2020 was all about self-improvement: getting in better shape, improving on current skills, and learning new ones. With all the closures and the stay at home measures in place, Megan and I suddenly found ourselves with more free time. To keep busy, we signed up for a bunch of online courses that we had always meant to try (Bee keeping 101, Hunter’s Education Course, and some pastry stuff). Hopefully the situation will begin to improve, but regardless we hope to continue to do this in the new year. Just before the shutdown, I was also fortunate enough to get the chance to have a one-on-one crash course in soppressata-making from a past member of Culinary Team Canada Juniors. His name is Robbie Aggarwal, and he owns his own charcuterie company in the Niagara Region called Beniamino Meats. With the success of my very first batch, I was excited to continue learning and to try out more recipes. I didn’t know it at the time, but this first experience would come in handy later this year.
During this past winter break, everyone’s favourite doggie @QueenieTheSpringer had her last and final visit to the breeder. We are keeping our fingers crossed that she will have more puppies as this will be her last litter (and the world could certainly use more Queenies). When we picked her up, we were also offered a few ducks – bounty from a hunt earlier that morning. I was initially a little apprehensive – wary about having to pluck, gut, and butcher the fowl. The duck that we are used to cooking is typically found in the grocery store, neatly portioned and packaged. Nevertheless we accepted the offer (almost) immediately, and before we knew it, we had our afternoon cut out for us, no pun intended.
What did we do?
For those more sensitive souls (and stomaches), we’ve opted not to include any of the pictures or videos of the process (friends and family only lol). With a garbage bag and some strong fingers, we begun to pluck away. After we’d plucked most of the feathers from the breast and legs, we cut away the breast and the leg meat with a sharp knife. We threw out the rest of the carcass as there wasn’t really any meat to speak of on the rest of the bird. Next time around though, I would definitely like try to do even more with the fowl to give it the full respect it deserves. Dog cookies with the offals/trimmings, stock with the bones, or maybe even try to make our own garum.
How was it prepared?
For the next few days, we had duck on the menu. Duck confit with confit potatoes, seared duck breast on salad, our own version of peking duck with homemade wraps, and last but not least, we tried our hand at duck proscuitto.
We salted our duck breasts for 48 hours, then rinsed off all the salt with water, (some references also suggested using a combination of vinegar and water to rinse the breasts, but we forgot about that). After the duck breasts were rinsed, we dried them and seasoned them. For this batch, we used a blend that my chef and mentor Olaf Mertens has developed, called the Wilde People. We then wrapped them in cheesecloth and hung them in our garage. After 10 days of hanging out, I sliced it and of course did an obligatory photo shoot (see below).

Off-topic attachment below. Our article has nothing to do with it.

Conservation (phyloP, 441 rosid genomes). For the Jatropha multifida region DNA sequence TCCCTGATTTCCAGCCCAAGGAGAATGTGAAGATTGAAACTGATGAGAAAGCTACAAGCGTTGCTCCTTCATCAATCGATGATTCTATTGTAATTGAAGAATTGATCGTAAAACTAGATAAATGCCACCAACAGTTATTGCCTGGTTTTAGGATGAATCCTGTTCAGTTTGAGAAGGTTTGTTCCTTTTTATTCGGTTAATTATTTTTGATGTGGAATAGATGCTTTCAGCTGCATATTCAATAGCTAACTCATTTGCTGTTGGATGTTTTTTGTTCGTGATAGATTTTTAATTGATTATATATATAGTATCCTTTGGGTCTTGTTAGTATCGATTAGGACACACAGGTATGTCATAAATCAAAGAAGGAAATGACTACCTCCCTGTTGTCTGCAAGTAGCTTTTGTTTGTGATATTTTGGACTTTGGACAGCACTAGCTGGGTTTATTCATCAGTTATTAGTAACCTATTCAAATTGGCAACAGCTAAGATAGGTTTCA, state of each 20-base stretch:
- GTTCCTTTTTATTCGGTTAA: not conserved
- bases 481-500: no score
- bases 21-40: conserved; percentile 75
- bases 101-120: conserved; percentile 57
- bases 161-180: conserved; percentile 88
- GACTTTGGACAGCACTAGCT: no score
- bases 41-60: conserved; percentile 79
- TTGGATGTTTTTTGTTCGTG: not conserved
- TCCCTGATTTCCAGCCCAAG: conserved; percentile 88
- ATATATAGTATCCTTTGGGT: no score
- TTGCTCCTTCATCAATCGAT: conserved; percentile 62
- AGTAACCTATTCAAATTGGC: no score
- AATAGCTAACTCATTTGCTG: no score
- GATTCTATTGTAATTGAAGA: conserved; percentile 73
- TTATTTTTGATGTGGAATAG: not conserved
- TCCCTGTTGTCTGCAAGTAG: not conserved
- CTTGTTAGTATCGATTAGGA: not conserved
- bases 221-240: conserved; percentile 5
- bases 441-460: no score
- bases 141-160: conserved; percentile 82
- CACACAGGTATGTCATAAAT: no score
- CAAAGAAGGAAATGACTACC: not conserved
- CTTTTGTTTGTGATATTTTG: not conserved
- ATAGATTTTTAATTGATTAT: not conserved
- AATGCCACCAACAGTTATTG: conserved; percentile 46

Things to consider/what we have learned along the way:
Luckily, with the help of Robbie we were able to troubleshoot throughout the process. As our first attempt, we had lots of questions and uncertainties – is it done yet? Did we use enough salt? When can we eat it?
On plucking: One good idea (in retrospect) is to do this outside. It is messy! We also found that wearing gloves helps, and later saw a tip to use textured gloves to help remove the smaller feathers by rubbing the skin. A question we (I) had was, can we save the feathers for something like a pillow in the future? We (I) need to look into that. Megan will not be using said pillow.
On salting: The amount to use is based on a percentage of the weight of the breast.
On Hanging: Although we starting hanging them outside in the garage, we found that since they were small enough, it made more since to hang them in the fridge. The purpose of hanging is for the duck breast to dry out – typically we need the duck breast to reduce from its original weight (by about 45-55%). We moved the breasts to the fridge toward the end of the hanging process and they seemed to dry out a lot better there. In the future, we’ll also make sure to document the weight of the breasts before and after to avoid any uncertainty here.
On Storage: Once the breasts have dried out sufficiently, we’ll vacuum seal them for at least week. This last step is important to equalize the moisture throughout the meat (though you can certainly eat it prior to this if you “need” to).
On Documenting the Process: Another goal of 2021 is to improve on my photography skills, the general consensus at home and at the shop (Hailed Coffee) is that I don’t know what I am doing.